The Phillies brought Brown to the big leagues in July of 2010, after Shane Victorino was placed on the disabled list. In his debut, Brown went 2-for-3 with two RBI. (He even had the RBI skill!) Over the next couple of weeks, the youngster struggled, and while he remained with the Phillies even after Victorino’s return, he earned just four starts over the rest of the season. Given the lack of playing time, Philadelphia likely thought that Brown would benefit just from being around a team in the midst of a pennant race.

Prior to the 2011 season, Brown had surgery on his right wrist during spring training. He didn’t debut for the Phillies until May, and after he opened his season with a very strong, two-week stretch, opposing pitchers adjusted to him. His average plummeted, and he was batting just .214 at the end of June. Brown responded with an excellent July, posting a .296/.398/.366 triple-slash line over 83 plate appearances, before the Phillies bumped him out of the lineup with a trade for Hunter Pence. That was it for Brown’s season in the major leagues, except for a brief sip of September coffee.

During spring training last year, one scout was bothered by the way Brown presented himself on the field. “He doesn’t play hard, he doesn’t run balls out hard, and, you know, that just infuriates me as a scout,” the scout said of his Grapefruit League effort. Brown got back to the big leagues when the Phillies traded Pence to the Giants in July, but the results were uninspiring.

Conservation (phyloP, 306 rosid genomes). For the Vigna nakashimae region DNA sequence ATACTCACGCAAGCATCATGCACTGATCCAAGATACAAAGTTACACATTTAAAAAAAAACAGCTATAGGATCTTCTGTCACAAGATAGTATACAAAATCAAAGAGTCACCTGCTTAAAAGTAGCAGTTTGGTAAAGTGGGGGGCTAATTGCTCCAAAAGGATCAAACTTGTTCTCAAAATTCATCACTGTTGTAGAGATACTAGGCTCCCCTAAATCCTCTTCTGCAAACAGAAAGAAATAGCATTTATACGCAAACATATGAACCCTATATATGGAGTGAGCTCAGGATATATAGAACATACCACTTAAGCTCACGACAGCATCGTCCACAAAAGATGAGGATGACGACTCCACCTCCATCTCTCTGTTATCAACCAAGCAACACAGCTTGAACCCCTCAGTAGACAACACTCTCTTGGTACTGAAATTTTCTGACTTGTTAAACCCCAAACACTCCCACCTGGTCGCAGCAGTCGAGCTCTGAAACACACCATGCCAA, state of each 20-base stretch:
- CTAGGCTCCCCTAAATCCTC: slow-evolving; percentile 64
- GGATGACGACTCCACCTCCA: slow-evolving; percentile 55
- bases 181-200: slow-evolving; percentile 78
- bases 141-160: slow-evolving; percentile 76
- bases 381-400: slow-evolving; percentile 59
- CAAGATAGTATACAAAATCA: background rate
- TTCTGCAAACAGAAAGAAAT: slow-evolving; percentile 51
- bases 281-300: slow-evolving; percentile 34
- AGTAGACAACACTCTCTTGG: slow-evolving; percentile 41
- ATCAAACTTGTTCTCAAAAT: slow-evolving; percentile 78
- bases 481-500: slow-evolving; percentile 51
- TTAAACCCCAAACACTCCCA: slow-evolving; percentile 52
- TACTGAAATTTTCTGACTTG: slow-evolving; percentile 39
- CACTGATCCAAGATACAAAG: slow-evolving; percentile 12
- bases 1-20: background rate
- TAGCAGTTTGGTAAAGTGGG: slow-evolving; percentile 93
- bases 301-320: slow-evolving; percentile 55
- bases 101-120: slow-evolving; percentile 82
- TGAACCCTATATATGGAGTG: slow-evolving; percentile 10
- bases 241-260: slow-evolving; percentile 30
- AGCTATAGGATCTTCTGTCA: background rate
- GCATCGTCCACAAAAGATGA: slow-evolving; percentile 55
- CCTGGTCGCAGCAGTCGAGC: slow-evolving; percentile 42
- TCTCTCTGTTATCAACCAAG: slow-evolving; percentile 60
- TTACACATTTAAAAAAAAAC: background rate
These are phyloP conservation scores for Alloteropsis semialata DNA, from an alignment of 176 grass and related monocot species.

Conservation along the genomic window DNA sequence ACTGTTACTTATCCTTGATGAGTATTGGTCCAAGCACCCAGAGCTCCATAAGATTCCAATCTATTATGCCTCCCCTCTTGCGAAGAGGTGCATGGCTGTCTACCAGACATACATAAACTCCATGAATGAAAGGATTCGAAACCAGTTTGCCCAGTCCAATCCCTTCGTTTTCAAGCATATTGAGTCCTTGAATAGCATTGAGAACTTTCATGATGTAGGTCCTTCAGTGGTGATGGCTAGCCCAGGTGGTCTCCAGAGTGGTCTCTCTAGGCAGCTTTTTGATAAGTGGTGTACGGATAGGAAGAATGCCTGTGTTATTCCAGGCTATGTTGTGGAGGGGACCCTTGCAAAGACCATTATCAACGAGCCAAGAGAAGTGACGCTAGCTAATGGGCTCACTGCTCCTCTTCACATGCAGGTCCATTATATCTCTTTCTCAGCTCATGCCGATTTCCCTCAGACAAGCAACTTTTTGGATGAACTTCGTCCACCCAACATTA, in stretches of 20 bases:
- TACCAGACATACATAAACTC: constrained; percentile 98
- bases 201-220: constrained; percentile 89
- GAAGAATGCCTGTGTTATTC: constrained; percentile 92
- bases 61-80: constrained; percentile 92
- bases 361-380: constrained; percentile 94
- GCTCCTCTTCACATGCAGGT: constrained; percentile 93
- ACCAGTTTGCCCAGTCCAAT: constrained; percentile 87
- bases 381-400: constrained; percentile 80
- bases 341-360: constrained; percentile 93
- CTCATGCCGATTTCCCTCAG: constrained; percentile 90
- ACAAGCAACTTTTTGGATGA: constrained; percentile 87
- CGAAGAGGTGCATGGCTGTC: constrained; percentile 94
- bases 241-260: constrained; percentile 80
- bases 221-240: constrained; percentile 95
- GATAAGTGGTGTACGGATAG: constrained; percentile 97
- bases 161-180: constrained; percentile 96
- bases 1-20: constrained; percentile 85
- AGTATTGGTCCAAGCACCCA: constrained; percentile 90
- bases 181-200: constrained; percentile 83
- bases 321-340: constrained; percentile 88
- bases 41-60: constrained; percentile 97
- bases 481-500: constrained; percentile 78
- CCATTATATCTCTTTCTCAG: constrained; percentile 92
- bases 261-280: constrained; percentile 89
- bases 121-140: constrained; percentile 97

There have been flashes in the pan, but Brown hasn’t been able to keep the ball rolling. Here’s what another scout had to say: “He does have a quick stroke. He has hand eye coordination, there’s life off of the barrel, plus raw power. Right now, he’s a high-risk player, but I have him as an every day guy. … But that’s not a very convicted ‘I think he’s gonna be an every day guy.’”

The scout continued: “If he isn’t given a chance—I really thought that Philadelphia had given up on him last year—if he isn’t given a chance to be the guy they really have given up on him.”

Pitchers attacked Brown inside last season, and he failed in his small sample, making 2013 a crossroads for him. Philadelphia brought in Ben Revere and Delmon Young this offseason, and it wouldn’t be surprising to see the club give Darin “Double-A-By-26” Ruf a chance to prove that he isn’t a prospect. If Brown fails out of the gate, then the Phillies could conclude that he’s nothing more than a fourth outfielder.

This summer, I’ll return to Lehigh Valley. I won’t be trying to force hot dogs down anyone’s throat, or convincing anyone that Michelob Ultra is a brew they need to try. Instead, I’ll be behind home plate, sitting among charting pitchers and a handful of scouts. If I see Domonic Brown there, his days as a Phillie could be numbered.

Related Content:  Philadelphia Phillies,  Domonic Brown

7 comments have been left for this article. (Click to hide comments)

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prs130

Still scratching my head over the feud with the coaching staff over where he holds his hands during his stance. They do look a little high, but I don't see what difference that makes.